• By Jim McVeigh

Mayo Clinic No. 1 in Phoenix and Arizona on U.S. News & World Report’s ‘Best Hospitals’ rankings

July 30, 2019
Mayo Clinic's Campus in Arizona

PHOENIX — Mayo Clinic Hospital in Arizona is again ranked No. 1 in Arizona and the Phoenix metro area, and No. 18 nationally, by U.S. News & World Report. This marks the third time that Mayo Clinic has been recognized with two hospitals on U.S. News & World Report's"Best Hospitals Honor Roll," which includes the top 20 hospitals in the nation. Mayo Clinic in Rochester, Minnesota, is ranked No. 1 nationally. The results were published July 30 on the U.S. News & World Report website.

Since opening its Scottsdale, Arizona, location in 1988 and its hospital in Phoenix in 1998, Mayo Clinic has grown to become a vital part of Arizona and the Southwest. Mayo Clinic has brought many medical innovations to Arizona, including Mayo Clinic Alix School of Medicine — Arizona Campus, the development of the first proton beam therapy program in the Southwest, and pioneering work in regenerative medicine and individualized medicine. Also, Mayo Clinic in Arizona has grown to become the largest organ transplant program in the U.S., and the hospital's nursing program has received Magnet quality status from the American Nurses Association.

In 2018, Mayo Clinic announced a $648 million expansion that will nearly double the size of the Phoenix campus over five years to meet the increasing demand to treat patients with complex health conditions in the Southwest. The expansion will increase the number of inpatient beds from 280 to 374 by 2023 and create almost 2,000 new jobs, including nearly 200 physicians, by 2029.

This is the seventh consecutive year that Mayo Clinic has been ranked No. 1 in Arizona. Hospitals included in the rankings are part of an elite group recognized for "breadth of excellence," according to U.S. News & World Report.

Mayo Clinic Hospital in Arizona ranked nationally in eight specialties:

  • Cancer
  • Cardiology and Heart Surgery
  • Ear, Nose and Throat
  • Gastroenterology and Gastroenterologic Surgery
  • Geriatrics
  • Orthopedics
  • Pulmonology
  • Urology

“While it’s a tremendous honor for us to be named among the best hospitals in the nation, we are most proud of our skilled and compassionate staff who place patients' needs first every day,” says Richard Gray, M.D., CEO of Mayo Clinic in Arizona. "This distinction recognizes just how well our staff has done in focusing on the highest quality and safest care possible for our patients.”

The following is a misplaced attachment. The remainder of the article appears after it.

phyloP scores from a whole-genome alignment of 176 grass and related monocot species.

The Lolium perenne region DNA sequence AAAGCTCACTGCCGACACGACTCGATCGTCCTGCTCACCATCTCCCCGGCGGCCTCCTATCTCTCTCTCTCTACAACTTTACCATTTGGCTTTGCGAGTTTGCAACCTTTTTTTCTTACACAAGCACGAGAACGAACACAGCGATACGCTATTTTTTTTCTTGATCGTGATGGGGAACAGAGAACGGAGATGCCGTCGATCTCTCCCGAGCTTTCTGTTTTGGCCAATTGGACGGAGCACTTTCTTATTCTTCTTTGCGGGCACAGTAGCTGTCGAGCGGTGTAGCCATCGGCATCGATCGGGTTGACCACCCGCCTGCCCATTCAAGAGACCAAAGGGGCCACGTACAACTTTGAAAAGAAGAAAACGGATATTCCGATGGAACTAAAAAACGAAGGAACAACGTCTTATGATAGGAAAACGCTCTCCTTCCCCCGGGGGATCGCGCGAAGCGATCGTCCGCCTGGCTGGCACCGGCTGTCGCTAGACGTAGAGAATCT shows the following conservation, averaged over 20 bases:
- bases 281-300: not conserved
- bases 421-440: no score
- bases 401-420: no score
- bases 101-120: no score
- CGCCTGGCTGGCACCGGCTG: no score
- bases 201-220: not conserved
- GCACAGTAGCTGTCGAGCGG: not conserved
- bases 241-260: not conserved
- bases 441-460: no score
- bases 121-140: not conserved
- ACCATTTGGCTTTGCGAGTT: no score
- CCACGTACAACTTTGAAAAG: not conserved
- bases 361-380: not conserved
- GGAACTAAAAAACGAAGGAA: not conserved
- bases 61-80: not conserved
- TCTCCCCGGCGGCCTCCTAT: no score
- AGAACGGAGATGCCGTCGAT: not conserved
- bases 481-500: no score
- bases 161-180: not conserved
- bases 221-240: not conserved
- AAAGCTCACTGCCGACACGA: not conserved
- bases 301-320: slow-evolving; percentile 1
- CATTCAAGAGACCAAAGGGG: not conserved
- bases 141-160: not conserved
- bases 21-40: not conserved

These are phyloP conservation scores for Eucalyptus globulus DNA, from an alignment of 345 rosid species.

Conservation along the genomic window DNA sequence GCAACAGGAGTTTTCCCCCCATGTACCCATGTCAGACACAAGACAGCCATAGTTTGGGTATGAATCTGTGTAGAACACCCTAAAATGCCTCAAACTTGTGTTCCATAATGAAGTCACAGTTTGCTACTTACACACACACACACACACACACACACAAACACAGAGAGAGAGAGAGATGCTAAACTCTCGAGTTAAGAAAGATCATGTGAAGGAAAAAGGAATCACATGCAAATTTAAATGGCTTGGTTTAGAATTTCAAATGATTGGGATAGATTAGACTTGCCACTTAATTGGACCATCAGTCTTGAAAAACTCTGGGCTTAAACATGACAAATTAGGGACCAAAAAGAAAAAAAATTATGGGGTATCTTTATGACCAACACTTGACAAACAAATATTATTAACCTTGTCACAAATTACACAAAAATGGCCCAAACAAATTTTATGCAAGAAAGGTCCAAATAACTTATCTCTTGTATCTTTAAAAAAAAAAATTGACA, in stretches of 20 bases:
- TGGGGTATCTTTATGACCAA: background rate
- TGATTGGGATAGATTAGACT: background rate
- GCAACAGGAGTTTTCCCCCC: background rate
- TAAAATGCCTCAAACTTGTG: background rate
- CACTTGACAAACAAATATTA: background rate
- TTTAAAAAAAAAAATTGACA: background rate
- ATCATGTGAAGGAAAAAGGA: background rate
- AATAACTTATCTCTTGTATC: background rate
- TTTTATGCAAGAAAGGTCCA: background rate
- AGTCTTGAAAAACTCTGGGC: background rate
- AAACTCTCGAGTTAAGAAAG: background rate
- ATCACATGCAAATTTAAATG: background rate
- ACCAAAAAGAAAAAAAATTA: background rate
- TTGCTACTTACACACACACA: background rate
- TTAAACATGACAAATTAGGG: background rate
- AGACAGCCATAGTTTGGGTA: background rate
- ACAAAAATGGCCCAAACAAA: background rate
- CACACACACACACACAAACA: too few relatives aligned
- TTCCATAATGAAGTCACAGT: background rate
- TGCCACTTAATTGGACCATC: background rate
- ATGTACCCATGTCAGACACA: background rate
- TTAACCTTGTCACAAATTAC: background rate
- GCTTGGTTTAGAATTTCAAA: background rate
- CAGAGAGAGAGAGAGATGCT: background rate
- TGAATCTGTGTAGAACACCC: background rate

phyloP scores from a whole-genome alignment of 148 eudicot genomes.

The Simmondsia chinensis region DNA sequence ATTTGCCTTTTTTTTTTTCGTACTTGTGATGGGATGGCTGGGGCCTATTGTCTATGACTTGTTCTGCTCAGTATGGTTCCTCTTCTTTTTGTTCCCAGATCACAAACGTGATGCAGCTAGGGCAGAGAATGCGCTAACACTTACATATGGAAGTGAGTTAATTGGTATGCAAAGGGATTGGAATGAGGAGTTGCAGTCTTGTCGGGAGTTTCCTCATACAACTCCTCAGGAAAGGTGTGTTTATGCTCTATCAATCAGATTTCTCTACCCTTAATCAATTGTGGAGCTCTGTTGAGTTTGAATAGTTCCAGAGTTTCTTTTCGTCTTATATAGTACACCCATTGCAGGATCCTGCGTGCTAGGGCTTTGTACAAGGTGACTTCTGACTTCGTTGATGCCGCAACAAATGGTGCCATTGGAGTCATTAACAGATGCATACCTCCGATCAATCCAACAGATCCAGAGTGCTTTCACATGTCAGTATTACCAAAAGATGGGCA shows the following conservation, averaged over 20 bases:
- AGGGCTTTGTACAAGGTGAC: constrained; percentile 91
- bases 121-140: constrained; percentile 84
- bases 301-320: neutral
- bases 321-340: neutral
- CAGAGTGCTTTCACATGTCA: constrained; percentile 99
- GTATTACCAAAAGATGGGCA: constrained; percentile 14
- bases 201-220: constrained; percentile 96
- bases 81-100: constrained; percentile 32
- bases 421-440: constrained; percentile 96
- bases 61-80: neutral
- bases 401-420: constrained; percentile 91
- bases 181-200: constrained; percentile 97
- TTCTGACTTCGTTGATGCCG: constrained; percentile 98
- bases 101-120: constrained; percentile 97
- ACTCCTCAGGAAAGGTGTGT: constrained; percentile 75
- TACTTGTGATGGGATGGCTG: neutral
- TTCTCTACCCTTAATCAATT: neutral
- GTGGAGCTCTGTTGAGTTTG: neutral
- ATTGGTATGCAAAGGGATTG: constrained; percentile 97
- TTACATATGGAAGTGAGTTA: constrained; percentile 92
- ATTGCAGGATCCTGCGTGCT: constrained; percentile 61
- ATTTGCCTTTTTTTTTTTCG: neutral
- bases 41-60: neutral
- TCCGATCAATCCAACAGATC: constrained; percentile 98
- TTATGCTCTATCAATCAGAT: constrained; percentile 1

Watch: Dr. Richard Gray discusses the U.S. News & World Report rankings.

In addition to the Arizona ranking, Mayo Clinic Hospital — Rochester earned the No. 1 overall spot nationally on U.S. News & World Report's "Best Hospitals" rankings.

Mayo Clinic's commitment to quality and collaboration dates back more than 150 years when the Mayo brothers invented the team-based approach to medicine — an approach that is continuously refined over time. Then and now, Mayo Clinic's experts work closely across specialties to provide comprehensive and coordinated care for patients with the most serious and complex conditions.

Mayo Clinic in Arizona provides more than 65 medical and surgical specialties, including programs in cancer treatment, organ transplantation, neurology and cardiology. In Arizona, more than 7,100 Mayo Clinic staff members serve nearly 105,000 patients per year from all 50 states and many countries. Mayo Clinic Hospital in Arizona is a 268-bed, seven-story facility with more than 12,000 admissions per year.

Mayo Clinic has an annual impact on the Arizona economy of more than $2 billion.

This is the 30th year that U.S. News & World Report published its rankings, which encompass 16 medical specialties. U.S. News & World Report analyzed data for 5,000 medical centers to determine the rankings.

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About Mayo Clinic 
Mayo Clinic is a nonprofit organization committed to clinical practice, education and research, providing expert, comprehensive care to everyone who needs healing. Learn more about Mayo ClinicVisit the Mayo Clinic News Network

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